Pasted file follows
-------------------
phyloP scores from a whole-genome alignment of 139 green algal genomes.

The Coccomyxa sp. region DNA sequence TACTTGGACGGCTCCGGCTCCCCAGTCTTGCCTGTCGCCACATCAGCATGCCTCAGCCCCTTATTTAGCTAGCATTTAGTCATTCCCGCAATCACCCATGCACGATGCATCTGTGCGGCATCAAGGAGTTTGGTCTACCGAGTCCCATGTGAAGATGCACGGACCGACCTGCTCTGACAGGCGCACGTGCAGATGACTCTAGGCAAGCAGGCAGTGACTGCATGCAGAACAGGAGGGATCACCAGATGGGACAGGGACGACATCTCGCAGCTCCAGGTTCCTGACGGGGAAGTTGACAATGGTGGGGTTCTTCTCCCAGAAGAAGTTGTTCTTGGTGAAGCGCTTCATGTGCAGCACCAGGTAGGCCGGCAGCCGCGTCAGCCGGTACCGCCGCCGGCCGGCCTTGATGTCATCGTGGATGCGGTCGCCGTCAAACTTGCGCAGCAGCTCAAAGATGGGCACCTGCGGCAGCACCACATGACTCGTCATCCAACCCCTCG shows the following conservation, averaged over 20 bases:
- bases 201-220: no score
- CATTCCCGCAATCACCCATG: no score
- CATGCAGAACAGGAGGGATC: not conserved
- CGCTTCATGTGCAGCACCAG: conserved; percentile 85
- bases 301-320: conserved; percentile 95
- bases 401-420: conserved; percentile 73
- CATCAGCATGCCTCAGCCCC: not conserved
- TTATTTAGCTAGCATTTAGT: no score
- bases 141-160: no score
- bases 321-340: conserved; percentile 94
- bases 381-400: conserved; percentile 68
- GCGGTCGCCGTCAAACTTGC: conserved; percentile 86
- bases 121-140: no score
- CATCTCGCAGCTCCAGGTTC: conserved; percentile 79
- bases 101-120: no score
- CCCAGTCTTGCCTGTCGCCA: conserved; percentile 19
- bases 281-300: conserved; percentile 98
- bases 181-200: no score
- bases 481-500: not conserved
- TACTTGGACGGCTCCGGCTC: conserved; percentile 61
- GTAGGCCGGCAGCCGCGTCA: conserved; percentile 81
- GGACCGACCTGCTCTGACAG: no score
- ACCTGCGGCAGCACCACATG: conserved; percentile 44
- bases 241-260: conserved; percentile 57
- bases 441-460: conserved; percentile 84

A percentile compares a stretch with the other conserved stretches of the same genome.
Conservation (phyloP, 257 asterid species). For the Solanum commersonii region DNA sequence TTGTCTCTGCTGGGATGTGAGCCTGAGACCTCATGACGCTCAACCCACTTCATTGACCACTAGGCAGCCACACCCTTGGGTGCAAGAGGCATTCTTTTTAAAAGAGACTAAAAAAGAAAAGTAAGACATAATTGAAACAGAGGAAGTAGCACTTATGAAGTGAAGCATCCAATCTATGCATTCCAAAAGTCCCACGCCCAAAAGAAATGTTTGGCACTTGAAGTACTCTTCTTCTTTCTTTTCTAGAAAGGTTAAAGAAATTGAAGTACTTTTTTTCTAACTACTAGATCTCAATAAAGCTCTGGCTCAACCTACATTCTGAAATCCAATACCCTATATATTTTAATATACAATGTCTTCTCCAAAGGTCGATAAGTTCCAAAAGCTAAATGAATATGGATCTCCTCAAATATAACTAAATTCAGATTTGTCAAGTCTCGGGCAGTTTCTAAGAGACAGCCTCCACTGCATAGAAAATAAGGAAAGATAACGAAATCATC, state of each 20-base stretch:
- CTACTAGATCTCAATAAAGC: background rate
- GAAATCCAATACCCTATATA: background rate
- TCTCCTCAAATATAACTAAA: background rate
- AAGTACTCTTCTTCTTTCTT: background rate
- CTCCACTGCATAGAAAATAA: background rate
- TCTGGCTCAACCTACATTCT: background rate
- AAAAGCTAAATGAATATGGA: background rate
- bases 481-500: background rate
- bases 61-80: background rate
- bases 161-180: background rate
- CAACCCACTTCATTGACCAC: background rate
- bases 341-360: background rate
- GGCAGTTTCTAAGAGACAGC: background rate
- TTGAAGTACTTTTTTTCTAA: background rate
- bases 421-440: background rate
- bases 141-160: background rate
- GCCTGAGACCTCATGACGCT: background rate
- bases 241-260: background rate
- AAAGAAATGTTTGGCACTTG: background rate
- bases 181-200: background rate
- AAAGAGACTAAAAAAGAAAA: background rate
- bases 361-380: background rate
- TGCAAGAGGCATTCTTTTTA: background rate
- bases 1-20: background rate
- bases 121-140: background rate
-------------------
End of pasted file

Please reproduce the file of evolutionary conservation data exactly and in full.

phyloP scores from a whole-genome alignment of 139 green algal genomes.

The Coccomyxa sp. region DNA sequence TACTTGGACGGCTCCGGCTCCCCAGTCTTGCCTGTCGCCACATCAGCATGCCTCAGCCCCTTATTTAGCTAGCATTTAGTCATTCCCGCAATCACCCATGCACGATGCATCTGTGCGGCATCAAGGAGTTTGGTCTACCGAGTCCCATGTGAAGATGCACGGACCGACCTGCTCTGACAGGCGCACGTGCAGATGACTCTAGGCAAGCAGGCAGTGACTGCATGCAGAACAGGAGGGATCACCAGATGGGACAGGGACGACATCTCGCAGCTCCAGGTTCCTGACGGGGAAGTTGACAATGGTGGGGTTCTTCTCCCAGAAGAAGTTGTTCTTGGTGAAGCGCTTCATGTGCAGCACCAGGTAGGCCGGCAGCCGCGTCAGCCGGTACCGCCGCCGGCCGGCCTTGATGTCATCGTGGATGCGGTCGCCGTCAAACTTGCGCAGCAGCTCAAAGATGGGCACCTGCGGCAGCACCACATGACTCGTCATCCAACCCCTCG shows the following conservation, averaged over 20 bases:
- bases 201-220: no score
- CATTCCCGCAATCACCCATG: no score
- CATGCAGAACAGGAGGGATC: not conserved
- CGCTTCATGTGCAGCACCAG: conserved; percentile 85
- bases 301-320: conserved; percentile 95
- bases 401-420: conserved; percentile 73
- CATCAGCATGCCTCAGCCCC: not conserved
- TTATTTAGCTAGCATTTAGT: no score
- bases 141-160: no score
- bases 321-340: conserved; percentile 94
- bases 381-400: conserved; percentile 68
- GCGGTCGCCGTCAAACTTGC: conserved; percentile 86
- bases 121-140: no score
- CATCTCGCAGCTCCAGGTTC: conserved; percentile 79
- bases 101-120: no score
- CCCAGTCTTGCCTGTCGCCA: conserved; percentile 19
- bases 281-300: conserved; percentile 98
- bases 181-200: no score
- bases 481-500: not conserved
- TACTTGGACGGCTCCGGCTC: conserved; percentile 61
- GTAGGCCGGCAGCCGCGTCA: conserved; percentile 81
- GGACCGACCTGCTCTGACAG: no score
- ACCTGCGGCAGCACCACATG: conserved; percentile 44
- bases 241-260: conserved; percentile 57
- bases 441-460: conserved; percentile 84

A percentile compares a stretch with the other conserved stretches of the same genome.
Conservation (phyloP, 257 asterid species). For the Solanum commersonii region DNA sequence TTGTCTCTGCTGGGATGTGAGCCTGAGACCTCATGACGCTCAACCCACTTCATTGACCACTAGGCAGCCACACCCTTGGGTGCAAGAGGCATTCTTTTTAAAAGAGACTAAAAAAGAAAAGTAAGACATAATTGAAACAGAGGAAGTAGCACTTATGAAGTGAAGCATCCAATCTATGCATTCCAAAAGTCCCACGCCCAAAAGAAATGTTTGGCACTTGAAGTACTCTTCTTCTTTCTTTTCTAGAAAGGTTAAAGAAATTGAAGTACTTTTTTTCTAACTACTAGATCTCAATAAAGCTCTGGCTCAACCTACATTCTGAAATCCAATACCCTATATATTTTAATATACAATGTCTTCTCCAAAGGTCGATAAGTTCCAAAAGCTAAATGAATATGGATCTCCTCAAATATAACTAAATTCAGATTTGTCAAGTCTCGGGCAGTTTCTAAGAGACAGCCTCCACTGCATAGAAAATAAGGAAAGATAACGAAATCATC, state of each 20-base stretch:
- CTACTAGATCTCAATAAAGC: background rate
- GAAATCCAATACCCTATATA: background rate
- TCTCCTCAAATATAACTAAA: background rate
- AAGTACTCTTCTTCTTTCTT: background rate
- CTCCACTGCATAGAAAATAA: background rate
- TCTGGCTCAACCTACATTCT: background rate
- AAAAGCTAAATGAATATGGA: background rate
- bases 481-500: background rate
- bases 61-80: background rate
- bases 161-180: background rate
- CAACCCACTTCATTGACCAC: background rate
- bases 341-360: background rate
- GGCAGTTTCTAAGAGACAGC: background rate
- TTGAAGTACTTTTTTTCTAA: background rate
- bases 421-440: background rate
- bases 141-160: background rate
- GCCTGAGACCTCATGACGCT: background rate
- bases 241-260: background rate
- AAAGAAATGTTTGGCACTTG: background rate
- bases 181-200: background rate
- AAAGAGACTAAAAAAGAAAA: background rate
- bases 361-380: background rate
- TGCAAGAGGCATTCTTTTTA: background rate
- bases 1-20: background rate
- bases 121-140: background rate